Benzodiazepine (BZDs) and Z-drugs (BZDRs) are among the most commonly given pharmaceuticals for anxiety and sleeplessness, particularly among the elderly. For a study, researchers sought to determine the link between the usage of BZDRs and the development of dementia. A community-based retrospective cohort research was done using data from the Catalan Health Service from 2002 to 2015. All BZDR users (N=83,138) and nonusers (N=84,652) over the age of 45 were included in the cohort. The data was analyzed using a minimum 5-year lag window and an adjustment for mental issues.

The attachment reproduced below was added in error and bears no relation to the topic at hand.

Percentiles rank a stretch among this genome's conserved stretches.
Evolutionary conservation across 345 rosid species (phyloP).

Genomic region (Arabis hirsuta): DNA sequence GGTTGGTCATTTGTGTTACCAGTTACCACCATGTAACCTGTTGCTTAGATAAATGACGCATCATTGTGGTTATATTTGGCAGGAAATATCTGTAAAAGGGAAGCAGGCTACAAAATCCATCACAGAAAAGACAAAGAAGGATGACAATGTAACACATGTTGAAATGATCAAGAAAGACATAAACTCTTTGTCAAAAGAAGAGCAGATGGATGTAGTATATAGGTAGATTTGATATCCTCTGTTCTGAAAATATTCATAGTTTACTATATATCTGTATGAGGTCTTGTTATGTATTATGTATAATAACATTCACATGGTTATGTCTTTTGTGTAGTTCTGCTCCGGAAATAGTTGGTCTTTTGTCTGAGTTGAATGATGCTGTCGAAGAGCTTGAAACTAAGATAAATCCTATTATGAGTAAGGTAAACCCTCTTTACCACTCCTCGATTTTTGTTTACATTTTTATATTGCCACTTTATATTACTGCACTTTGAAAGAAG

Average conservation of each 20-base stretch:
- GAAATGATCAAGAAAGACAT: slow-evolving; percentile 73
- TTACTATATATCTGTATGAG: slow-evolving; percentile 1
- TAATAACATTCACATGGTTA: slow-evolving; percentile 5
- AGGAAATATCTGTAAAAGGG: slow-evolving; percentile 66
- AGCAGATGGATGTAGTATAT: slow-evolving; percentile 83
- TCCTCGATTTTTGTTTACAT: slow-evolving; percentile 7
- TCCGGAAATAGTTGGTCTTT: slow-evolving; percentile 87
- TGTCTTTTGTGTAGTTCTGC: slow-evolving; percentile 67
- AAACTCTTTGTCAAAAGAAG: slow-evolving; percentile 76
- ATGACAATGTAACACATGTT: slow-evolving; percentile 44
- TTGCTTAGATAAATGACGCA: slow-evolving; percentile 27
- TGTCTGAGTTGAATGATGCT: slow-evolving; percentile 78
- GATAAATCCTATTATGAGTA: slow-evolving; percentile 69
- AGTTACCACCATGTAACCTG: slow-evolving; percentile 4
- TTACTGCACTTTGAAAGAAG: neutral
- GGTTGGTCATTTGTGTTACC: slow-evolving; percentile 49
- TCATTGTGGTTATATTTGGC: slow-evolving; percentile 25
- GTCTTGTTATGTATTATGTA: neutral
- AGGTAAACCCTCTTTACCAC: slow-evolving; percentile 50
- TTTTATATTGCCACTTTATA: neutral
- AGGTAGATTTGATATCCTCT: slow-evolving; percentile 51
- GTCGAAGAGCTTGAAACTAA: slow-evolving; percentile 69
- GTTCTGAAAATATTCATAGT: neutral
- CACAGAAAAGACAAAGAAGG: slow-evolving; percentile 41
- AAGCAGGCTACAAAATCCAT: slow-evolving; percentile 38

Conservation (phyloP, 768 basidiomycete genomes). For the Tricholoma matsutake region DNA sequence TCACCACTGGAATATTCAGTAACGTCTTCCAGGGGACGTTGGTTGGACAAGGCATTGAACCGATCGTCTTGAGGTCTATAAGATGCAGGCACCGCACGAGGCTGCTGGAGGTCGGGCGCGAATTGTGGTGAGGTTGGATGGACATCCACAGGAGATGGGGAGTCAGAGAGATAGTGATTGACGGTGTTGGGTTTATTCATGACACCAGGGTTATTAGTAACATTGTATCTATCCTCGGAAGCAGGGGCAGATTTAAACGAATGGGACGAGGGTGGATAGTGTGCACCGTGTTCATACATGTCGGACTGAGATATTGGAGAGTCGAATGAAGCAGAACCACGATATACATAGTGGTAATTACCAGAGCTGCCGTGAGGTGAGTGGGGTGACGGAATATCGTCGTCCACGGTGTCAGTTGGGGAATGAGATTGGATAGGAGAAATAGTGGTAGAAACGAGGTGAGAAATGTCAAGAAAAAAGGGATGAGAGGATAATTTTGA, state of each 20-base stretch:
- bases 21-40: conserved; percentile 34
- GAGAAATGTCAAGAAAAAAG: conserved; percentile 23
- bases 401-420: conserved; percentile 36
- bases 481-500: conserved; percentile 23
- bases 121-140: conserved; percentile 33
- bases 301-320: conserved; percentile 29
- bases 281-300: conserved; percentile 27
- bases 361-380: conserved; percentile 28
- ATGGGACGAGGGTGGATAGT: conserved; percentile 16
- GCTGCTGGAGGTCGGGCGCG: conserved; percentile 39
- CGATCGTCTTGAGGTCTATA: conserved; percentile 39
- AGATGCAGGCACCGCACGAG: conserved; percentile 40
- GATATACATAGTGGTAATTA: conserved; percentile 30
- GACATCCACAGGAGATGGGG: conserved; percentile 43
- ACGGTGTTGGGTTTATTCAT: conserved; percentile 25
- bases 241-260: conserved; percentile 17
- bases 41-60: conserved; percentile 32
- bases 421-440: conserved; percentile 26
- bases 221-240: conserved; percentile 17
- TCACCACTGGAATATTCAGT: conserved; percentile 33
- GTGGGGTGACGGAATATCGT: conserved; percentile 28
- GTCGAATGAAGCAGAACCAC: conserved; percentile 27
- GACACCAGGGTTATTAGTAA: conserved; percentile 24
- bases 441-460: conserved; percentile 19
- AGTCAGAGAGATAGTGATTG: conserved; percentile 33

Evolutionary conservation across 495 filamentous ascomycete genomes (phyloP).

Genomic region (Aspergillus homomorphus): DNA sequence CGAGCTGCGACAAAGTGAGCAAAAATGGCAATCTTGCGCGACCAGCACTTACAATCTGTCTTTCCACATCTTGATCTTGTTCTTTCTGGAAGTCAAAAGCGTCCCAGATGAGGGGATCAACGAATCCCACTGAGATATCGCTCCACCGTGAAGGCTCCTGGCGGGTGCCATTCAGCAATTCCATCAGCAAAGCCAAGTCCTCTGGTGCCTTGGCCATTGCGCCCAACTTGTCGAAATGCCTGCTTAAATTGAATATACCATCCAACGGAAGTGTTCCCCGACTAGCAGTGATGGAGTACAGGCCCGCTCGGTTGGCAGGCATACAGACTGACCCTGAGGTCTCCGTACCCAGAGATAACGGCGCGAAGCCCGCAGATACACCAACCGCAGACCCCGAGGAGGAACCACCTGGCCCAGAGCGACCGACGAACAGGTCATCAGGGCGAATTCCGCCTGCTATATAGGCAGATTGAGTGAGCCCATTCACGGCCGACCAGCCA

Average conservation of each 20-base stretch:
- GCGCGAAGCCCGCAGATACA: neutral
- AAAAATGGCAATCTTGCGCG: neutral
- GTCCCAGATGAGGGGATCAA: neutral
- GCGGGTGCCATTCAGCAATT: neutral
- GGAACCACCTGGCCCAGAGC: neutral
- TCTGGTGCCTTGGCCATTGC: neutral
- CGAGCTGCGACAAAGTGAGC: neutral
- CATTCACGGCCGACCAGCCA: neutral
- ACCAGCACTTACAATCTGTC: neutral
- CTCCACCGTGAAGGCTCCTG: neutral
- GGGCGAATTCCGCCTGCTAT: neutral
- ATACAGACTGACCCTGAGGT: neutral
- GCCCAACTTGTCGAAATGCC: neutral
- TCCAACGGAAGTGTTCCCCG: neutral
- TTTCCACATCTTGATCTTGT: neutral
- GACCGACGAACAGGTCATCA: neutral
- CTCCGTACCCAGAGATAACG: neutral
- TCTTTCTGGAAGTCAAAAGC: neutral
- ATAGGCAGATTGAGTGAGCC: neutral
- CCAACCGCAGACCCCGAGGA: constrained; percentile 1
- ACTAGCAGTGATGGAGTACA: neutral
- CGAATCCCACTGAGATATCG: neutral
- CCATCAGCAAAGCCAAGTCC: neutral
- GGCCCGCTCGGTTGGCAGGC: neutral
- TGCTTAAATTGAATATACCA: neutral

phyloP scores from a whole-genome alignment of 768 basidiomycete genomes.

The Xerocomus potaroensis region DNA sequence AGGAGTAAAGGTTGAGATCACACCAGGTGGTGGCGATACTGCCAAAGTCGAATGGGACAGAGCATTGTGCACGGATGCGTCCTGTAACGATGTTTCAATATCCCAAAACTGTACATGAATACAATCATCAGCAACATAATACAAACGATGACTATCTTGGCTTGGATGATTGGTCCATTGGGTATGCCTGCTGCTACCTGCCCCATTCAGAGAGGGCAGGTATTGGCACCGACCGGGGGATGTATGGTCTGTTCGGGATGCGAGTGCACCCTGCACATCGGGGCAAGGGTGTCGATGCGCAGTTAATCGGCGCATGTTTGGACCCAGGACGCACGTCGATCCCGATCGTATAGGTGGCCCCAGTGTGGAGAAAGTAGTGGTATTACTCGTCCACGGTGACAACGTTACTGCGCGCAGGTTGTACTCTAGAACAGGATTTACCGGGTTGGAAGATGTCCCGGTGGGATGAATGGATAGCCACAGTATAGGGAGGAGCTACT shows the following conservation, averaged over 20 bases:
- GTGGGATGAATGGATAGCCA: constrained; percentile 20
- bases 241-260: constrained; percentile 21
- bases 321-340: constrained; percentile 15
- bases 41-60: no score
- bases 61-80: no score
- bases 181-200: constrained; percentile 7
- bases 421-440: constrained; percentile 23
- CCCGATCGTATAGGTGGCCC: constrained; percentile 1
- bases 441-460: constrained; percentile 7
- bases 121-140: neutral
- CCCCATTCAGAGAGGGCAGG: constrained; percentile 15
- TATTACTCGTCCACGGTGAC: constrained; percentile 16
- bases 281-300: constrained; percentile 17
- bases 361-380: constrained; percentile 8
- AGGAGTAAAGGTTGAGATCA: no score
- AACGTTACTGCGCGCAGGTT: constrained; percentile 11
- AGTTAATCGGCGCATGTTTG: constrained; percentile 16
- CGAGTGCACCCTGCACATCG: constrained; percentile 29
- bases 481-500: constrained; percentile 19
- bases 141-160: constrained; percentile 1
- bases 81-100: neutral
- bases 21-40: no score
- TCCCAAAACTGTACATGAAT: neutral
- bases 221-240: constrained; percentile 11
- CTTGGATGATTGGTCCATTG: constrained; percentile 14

The hazard ratio (HR) for incident dementia among BZDR users was 1.22 (95% CI=1.15 to 1.31). After correcting for data confounding variables, this risk was no longer significant (HR=1.01; 95% CI=0.94 to 1.08). Short-to-intermediate half-life BZDs (HR=1.11; 95% CI=1.04 to 1.20) and Z-drugs (HR=1.20; 95% CI=1.07 to 1.33) were associated with a higher risk than intermediate-to-long half-life BZDs (HR=1.01; 95% CI=0.94 to 1.08). They found that patients who received 91 to 180 defined daily doses (DDDs) and >180 DDDs had a higher risk of incident dementia (HR=1.23; 95% CI=1.07 to 1.41 and odds ratio=1.38; 95% CI=1.27 to 1.50, respectively) than patients who received 90< DDD. In terms of patient gender, women had a greater risk of dementia than males. They discovered that the prevalence of dementia was not greater in all BZDR users. At the highest dosages, short half-life BZDs and Z-drugs increased the risk of dementia, particularly in female patients, demonstrating a dose-response association.